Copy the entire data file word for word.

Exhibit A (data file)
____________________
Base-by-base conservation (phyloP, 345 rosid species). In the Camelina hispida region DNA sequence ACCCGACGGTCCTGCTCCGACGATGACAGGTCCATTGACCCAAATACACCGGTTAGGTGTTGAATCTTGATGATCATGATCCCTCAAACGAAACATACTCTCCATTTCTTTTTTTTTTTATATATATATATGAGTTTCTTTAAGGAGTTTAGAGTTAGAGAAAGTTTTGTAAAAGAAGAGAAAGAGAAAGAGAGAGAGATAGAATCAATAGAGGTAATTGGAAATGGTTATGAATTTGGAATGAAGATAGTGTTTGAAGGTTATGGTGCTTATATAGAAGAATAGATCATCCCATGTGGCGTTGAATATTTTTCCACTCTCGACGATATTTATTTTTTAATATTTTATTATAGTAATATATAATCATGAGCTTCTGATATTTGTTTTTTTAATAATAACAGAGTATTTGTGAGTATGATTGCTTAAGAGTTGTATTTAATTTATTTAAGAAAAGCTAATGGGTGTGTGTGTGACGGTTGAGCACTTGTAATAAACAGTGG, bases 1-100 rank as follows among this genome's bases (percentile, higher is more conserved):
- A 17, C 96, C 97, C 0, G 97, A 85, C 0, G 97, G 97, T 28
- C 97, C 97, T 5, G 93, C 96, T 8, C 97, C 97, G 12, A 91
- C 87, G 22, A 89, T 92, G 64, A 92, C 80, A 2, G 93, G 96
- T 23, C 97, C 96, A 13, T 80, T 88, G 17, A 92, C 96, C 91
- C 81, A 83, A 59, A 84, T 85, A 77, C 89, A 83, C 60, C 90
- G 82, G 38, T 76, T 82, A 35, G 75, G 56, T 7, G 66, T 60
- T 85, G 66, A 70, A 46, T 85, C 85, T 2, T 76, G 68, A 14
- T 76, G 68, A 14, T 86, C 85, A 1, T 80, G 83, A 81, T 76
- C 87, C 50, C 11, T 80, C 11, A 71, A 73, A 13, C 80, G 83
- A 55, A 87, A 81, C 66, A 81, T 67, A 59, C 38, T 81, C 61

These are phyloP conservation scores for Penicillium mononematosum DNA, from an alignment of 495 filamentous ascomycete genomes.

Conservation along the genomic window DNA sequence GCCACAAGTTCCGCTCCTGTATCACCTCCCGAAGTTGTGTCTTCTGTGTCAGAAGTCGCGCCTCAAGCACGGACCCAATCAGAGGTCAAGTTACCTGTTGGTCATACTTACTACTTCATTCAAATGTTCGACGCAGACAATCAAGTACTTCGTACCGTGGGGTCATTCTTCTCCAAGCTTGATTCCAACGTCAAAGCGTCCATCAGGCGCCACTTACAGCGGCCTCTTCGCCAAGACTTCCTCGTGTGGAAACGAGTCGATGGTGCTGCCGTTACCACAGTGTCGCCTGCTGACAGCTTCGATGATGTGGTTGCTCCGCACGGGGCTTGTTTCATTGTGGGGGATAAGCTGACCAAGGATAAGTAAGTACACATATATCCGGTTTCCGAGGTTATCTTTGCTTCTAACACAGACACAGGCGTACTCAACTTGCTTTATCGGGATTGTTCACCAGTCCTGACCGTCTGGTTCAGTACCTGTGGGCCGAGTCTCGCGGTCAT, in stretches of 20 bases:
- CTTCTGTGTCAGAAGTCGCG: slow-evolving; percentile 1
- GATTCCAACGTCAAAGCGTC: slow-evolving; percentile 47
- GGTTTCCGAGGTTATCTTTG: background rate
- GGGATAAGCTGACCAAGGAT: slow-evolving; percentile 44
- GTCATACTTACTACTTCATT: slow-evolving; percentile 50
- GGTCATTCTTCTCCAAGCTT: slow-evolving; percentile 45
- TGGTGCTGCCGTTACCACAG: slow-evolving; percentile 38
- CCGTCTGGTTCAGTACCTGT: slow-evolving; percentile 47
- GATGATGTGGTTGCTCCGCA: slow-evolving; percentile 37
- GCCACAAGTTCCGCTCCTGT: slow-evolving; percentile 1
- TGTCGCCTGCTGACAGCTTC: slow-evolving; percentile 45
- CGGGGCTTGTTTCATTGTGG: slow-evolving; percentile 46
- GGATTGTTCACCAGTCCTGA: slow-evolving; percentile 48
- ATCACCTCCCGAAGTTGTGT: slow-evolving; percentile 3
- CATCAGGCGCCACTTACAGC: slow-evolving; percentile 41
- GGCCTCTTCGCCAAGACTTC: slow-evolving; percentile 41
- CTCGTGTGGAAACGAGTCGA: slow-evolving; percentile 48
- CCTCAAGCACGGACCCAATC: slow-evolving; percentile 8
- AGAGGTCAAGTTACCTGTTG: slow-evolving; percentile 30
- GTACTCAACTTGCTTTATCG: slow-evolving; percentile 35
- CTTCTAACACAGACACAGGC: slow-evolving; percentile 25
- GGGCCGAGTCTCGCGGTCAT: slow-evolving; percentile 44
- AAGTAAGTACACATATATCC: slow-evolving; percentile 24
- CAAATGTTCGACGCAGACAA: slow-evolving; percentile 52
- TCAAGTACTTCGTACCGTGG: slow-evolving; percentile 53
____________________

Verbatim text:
Base-by-base conservation (phyloP, 345 rosid species). In the Camelina hispida region DNA sequence ACCCGACGGTCCTGCTCCGACGATGACAGGTCCATTGACCCAAATACACCGGTTAGGTGTTGAATCTTGATGATCATGATCCCTCAAACGAAACATACTCTCCATTTCTTTTTTTTTTTATATATATATATGAGTTTCTTTAAGGAGTTTAGAGTTAGAGAAAGTTTTGTAAAAGAAGAGAAAGAGAAAGAGAGAGAGATAGAATCAATAGAGGTAATTGGAAATGGTTATGAATTTGGAATGAAGATAGTGTTTGAAGGTTATGGTGCTTATATAGAAGAATAGATCATCCCATGTGGCGTTGAATATTTTTCCACTCTCGACGATATTTATTTTTTAATATTTTATTATAGTAATATATAATCATGAGCTTCTGATATTTGTTTTTTTAATAATAACAGAGTATTTGTGAGTATGATTGCTTAAGAGTTGTATTTAATTTATTTAAGAAAAGCTAATGGGTGTGTGTGTGACGGTTGAGCACTTGTAATAAACAGTGG, bases 1-100 rank as follows among this genome's bases (percentile, higher is more conserved):
- A 17, C 96, C 97, C 0, G 97, A 85, C 0, G 97, G 97, T 28
- C 97, C 97, T 5, G 93, C 96, T 8, C 97, C 97, G 12, A 91
- C 87, G 22, A 89, T 92, G 64, A 92, C 80, A 2, G 93, G 96
- T 23, C 97, C 96, A 13, T 80, T 88, G 17, A 92, C 96, C 91
- C 81, A 83, A 59, A 84, T 85, A 77, C 89, A 83, C 60, C 90
- G 82, G 38, T 76, T 82, A 35, G 75, G 56, T 7, G 66, T 60
- T 85, G 66, A 70, A 46, T 85, C 85, T 2, T 76, G 68, A 14
- T 76, G 68, A 14, T 86, C 85, A 1, T 80, G 83, A 81, T 76
- C 87, C 50, C 11, T 80, C 11, A 71, A 73, A 13, C 80, G 83
- A 55, A 87, A 81, C 66, A 81, T 67, A 59, C 38, T 81, C 61

These are phyloP conservation scores for Penicillium mononematosum DNA, from an alignment of 495 filamentous ascomycete genomes.

Conservation along the genomic window DNA sequence GCCACAAGTTCCGCTCCTGTATCACCTCCCGAAGTTGTGTCTTCTGTGTCAGAAGTCGCGCCTCAAGCACGGACCCAATCAGAGGTCAAGTTACCTGTTGGTCATACTTACTACTTCATTCAAATGTTCGACGCAGACAATCAAGTACTTCGTACCGTGGGGTCATTCTTCTCCAAGCTTGATTCCAACGTCAAAGCGTCCATCAGGCGCCACTTACAGCGGCCTCTTCGCCAAGACTTCCTCGTGTGGAAACGAGTCGATGGTGCTGCCGTTACCACAGTGTCGCCTGCTGACAGCTTCGATGATGTGGTTGCTCCGCACGGGGCTTGTTTCATTGTGGGGGATAAGCTGACCAAGGATAAGTAAGTACACATATATCCGGTTTCCGAGGTTATCTTTGCTTCTAACACAGACACAGGCGTACTCAACTTGCTTTATCGGGATTGTTCACCAGTCCTGACCGTCTGGTTCAGTACCTGTGGGCCGAGTCTCGCGGTCAT, in stretches of 20 bases:
- CTTCTGTGTCAGAAGTCGCG: slow-evolving; percentile 1
- GATTCCAACGTCAAAGCGTC: slow-evolving; percentile 47
- GGTTTCCGAGGTTATCTTTG: background rate
- GGGATAAGCTGACCAAGGAT: slow-evolving; percentile 44
- GTCATACTTACTACTTCATT: slow-evolving; percentile 50
- GGTCATTCTTCTCCAAGCTT: slow-evolving; percentile 45
- TGGTGCTGCCGTTACCACAG: slow-evolving; percentile 38
- CCGTCTGGTTCAGTACCTGT: slow-evolving; percentile 47
- GATGATGTGGTTGCTCCGCA: slow-evolving; percentile 37
- GCCACAAGTTCCGCTCCTGT: slow-evolving; percentile 1
- TGTCGCCTGCTGACAGCTTC: slow-evolving; percentile 45
- CGGGGCTTGTTTCATTGTGG: slow-evolving; percentile 46
- GGATTGTTCACCAGTCCTGA: slow-evolving; percentile 48
- ATCACCTCCCGAAGTTGTGT: slow-evolving; percentile 3
- CATCAGGCGCCACTTACAGC: slow-evolving; percentile 41
- GGCCTCTTCGCCAAGACTTC: slow-evolving; percentile 41
- CTCGTGTGGAAACGAGTCGA: slow-evolving; percentile 48
- CCTCAAGCACGGACCCAATC: slow-evolving; percentile 8
- AGAGGTCAAGTTACCTGTTG: slow-evolving; percentile 30
- GTACTCAACTTGCTTTATCG: slow-evolving; percentile 35
- CTTCTAACACAGACACAGGC: slow-evolving; percentile 25
- GGGCCGAGTCTCGCGGTCAT: slow-evolving; percentile 44
- AAGTAAGTACACATATATCC: slow-evolving; percentile 24
- CAAATGTTCGACGCAGACAA: slow-evolving; percentile 52
- TCAAGTACTTCGTACCGTGG: slow-evolving; percentile 53